In the first activity participants reflected on the factors that need to be taken into account when planning a learning situation that develops competency. From the discussion a set of questions emerged: Who are my learners? What do they need to know? What is the environmental context? What conditions need to be in place to develop competency? What strategies do I need to use to ensure learning takes place? How will I know that learning is taking place?

    In the next step participants read an excerpt (Section 2.1) of the ministry text on planning (released at the Session de formation des Personnes-Ressources). Teams were asked to make connections to the text, and later reported to the group on the issues arising in their discussion. Participants drew out three elements: clearly defined intentions (1) must be established in connection with a learning situation (2) designed to support students in carrying out a complex task (3) in connection with the targeted competency.

    In the next step, the group was divided into teams and each team was presented a situation that had been developed in the previous session (February 7-8). Each team was asked to consider the degree to which the situation had developed the targeted cross-curricular competency. The teams' decisions were shared and justified. A synthesis followed in which attention was drawn to the sequence of learning activities and the complex task in connection with competency development. Each team was then asked to revise the situation in connection with the targeted subject-specific competency. The revised situations were presented and one was selected for further group discussion.

    At this point, all participants were asked to reflect on: What they would evaluate and How they would evaluate-in connection with the revised situation. Teams discussed their responses then participated in group sharing. A synthesis followed in which the criteria in relation to the complex task were highlighted and distinguished from feedback on skill and knowledge building in preparation for the complex task.

    At the beginning of the second day, participants named and shared three new understandings they had in connection with evaluation. The list was compiled. Participants broke into disciplinary groups and reflected on the compiled list-to check if the perceptions applied to competencies with which they were familiar.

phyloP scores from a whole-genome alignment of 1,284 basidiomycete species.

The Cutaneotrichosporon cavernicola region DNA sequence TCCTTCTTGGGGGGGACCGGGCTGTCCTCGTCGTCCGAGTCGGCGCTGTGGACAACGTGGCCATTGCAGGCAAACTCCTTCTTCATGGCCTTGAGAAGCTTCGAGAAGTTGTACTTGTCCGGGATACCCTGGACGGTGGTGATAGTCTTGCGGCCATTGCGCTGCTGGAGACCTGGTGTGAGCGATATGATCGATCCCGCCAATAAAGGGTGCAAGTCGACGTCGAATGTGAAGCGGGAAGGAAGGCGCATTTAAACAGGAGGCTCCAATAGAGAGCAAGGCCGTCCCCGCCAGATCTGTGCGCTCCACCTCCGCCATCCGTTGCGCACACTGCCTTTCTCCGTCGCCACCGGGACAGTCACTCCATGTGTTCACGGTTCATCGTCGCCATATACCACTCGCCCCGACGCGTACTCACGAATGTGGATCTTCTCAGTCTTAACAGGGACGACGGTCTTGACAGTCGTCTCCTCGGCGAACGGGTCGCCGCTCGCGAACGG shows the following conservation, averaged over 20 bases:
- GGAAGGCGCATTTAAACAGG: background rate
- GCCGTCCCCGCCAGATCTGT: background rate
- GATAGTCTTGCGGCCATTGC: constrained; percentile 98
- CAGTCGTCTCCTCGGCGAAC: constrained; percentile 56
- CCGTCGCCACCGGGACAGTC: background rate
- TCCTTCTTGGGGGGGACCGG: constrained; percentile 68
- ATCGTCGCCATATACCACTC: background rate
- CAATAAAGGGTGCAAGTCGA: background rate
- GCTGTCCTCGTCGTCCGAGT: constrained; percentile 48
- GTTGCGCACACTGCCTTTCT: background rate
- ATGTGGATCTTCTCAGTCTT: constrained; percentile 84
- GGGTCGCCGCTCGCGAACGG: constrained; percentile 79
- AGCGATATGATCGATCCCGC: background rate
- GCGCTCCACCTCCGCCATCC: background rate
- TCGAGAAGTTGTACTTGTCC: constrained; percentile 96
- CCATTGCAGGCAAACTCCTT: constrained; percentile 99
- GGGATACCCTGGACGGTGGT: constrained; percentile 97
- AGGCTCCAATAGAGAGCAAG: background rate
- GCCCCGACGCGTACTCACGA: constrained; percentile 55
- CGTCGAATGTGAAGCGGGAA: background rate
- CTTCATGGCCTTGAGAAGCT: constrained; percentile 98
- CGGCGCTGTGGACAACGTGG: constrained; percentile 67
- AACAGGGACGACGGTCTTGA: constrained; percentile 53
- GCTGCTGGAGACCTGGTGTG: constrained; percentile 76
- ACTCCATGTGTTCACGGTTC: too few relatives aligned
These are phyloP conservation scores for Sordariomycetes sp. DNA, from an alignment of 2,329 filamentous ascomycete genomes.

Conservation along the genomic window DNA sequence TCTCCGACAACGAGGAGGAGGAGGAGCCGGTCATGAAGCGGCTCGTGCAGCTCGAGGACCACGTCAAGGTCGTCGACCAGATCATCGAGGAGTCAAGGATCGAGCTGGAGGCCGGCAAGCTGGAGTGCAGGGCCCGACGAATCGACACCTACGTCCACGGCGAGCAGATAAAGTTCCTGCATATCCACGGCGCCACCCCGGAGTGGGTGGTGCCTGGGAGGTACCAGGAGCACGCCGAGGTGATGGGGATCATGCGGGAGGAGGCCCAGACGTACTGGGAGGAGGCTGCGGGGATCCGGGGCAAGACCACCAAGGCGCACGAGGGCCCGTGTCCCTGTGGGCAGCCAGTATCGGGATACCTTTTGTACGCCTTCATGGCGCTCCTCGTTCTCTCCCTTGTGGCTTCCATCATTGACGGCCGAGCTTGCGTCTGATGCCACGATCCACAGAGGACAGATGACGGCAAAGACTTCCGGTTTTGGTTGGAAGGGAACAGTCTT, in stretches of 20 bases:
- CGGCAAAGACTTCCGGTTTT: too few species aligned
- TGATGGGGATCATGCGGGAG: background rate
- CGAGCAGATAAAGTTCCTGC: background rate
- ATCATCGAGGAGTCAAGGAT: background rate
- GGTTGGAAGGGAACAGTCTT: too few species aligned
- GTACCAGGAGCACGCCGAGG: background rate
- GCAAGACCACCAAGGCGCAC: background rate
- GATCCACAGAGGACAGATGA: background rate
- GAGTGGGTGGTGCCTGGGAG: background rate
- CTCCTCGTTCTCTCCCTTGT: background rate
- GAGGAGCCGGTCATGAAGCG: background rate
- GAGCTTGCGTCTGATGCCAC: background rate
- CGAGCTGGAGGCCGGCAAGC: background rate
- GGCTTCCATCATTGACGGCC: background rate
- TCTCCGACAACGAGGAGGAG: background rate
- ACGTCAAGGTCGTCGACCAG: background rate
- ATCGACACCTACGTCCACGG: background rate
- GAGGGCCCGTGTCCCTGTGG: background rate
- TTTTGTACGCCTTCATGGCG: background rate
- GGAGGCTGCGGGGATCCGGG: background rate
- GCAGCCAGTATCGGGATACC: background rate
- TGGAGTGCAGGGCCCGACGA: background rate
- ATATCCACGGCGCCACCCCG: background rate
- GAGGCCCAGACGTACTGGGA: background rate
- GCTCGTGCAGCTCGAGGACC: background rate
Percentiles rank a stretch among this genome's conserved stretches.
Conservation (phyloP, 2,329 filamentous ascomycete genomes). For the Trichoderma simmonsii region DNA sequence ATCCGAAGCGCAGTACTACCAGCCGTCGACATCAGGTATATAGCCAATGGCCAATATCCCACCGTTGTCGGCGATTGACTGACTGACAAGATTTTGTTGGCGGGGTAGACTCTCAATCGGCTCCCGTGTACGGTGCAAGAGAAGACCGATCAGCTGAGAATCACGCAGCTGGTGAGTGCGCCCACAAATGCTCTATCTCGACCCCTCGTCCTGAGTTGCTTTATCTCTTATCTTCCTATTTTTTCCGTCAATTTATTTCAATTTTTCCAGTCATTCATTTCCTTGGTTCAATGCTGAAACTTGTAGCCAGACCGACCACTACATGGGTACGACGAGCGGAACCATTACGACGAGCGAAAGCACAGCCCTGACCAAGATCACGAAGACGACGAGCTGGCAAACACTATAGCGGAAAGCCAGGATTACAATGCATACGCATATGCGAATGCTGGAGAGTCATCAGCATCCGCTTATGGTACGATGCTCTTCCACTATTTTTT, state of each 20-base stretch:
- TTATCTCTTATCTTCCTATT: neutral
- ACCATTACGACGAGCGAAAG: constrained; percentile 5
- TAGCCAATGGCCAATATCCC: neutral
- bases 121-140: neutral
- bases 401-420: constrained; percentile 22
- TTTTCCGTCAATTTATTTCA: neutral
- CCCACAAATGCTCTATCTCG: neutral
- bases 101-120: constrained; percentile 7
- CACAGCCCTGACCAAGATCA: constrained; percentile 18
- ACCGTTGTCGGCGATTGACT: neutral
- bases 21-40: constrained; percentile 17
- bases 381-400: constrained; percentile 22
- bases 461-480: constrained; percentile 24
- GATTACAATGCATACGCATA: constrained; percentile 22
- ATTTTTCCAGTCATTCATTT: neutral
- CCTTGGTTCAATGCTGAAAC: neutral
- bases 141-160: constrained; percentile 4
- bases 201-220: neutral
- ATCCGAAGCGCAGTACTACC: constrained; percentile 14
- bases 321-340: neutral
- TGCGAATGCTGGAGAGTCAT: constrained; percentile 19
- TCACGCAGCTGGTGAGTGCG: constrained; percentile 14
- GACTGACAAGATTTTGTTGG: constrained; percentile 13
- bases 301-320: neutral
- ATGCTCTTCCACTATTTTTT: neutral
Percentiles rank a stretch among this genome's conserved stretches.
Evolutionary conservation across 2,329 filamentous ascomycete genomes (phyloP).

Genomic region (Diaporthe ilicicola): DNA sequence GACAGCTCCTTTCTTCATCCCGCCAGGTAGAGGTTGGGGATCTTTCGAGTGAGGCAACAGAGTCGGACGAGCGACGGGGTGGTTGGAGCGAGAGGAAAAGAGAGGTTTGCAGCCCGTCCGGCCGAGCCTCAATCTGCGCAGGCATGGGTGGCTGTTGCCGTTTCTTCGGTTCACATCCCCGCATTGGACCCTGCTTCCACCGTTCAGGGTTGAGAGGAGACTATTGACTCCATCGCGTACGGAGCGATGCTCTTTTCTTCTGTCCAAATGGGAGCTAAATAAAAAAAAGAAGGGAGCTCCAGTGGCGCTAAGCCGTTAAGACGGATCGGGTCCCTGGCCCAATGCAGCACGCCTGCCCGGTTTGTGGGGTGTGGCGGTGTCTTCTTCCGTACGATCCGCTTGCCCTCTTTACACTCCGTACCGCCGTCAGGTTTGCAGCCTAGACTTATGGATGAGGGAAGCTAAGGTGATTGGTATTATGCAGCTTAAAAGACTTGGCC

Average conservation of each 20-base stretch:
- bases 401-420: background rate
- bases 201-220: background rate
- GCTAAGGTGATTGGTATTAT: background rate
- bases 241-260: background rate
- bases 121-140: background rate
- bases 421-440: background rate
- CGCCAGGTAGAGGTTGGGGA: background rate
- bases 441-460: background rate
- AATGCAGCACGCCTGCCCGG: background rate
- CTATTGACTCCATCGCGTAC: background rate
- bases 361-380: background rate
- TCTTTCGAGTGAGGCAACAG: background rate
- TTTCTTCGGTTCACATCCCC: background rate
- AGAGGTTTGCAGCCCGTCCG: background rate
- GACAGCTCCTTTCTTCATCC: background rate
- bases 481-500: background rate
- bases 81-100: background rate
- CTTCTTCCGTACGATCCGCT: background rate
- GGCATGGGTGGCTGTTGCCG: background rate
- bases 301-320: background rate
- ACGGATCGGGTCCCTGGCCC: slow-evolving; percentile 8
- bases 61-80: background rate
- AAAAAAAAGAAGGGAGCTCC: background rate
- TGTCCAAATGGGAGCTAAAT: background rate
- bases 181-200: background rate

The discussion turned to purposes of evaluation. Participants reflected on the question of why we evaluate in connection with a learning and evaluation situation. The reasons that were drawn out of the discussion were listed in two categories. Participants then focused their attention on an excerpt of the policy regarding evaluation for the support of learning (page 26). Further discussion took place and the key ideas from each group were shared. A synthesis followed in which two visuals were created in which the relationship was shown between feedback on learning, data collection in connection with a complex task, gathering of the data on a series of situations over time. Participants then read pages 28 and 29 of the Policy on Evaluation, and brainstormed all actions that would fall under each of the four steps of the evaluation process.

    The session wrapped up with a reflection, team discussion and sharing of strategies that the participants could use to accompany the members of their milieu in connection with planning for development and evaluation of competency.

  • October 25-26, 2007: Accompanying Professional Judgment in Evaluation and Reporting

    The activities and intentions for this session were influenced by a number of extraordinary factors:

    • 8 of the participants had little or no exposure to the accompaniment process;
    • this was the first session for this group with a new and clear mandate from the School Board;
    • this was the first session for this accompaniment team;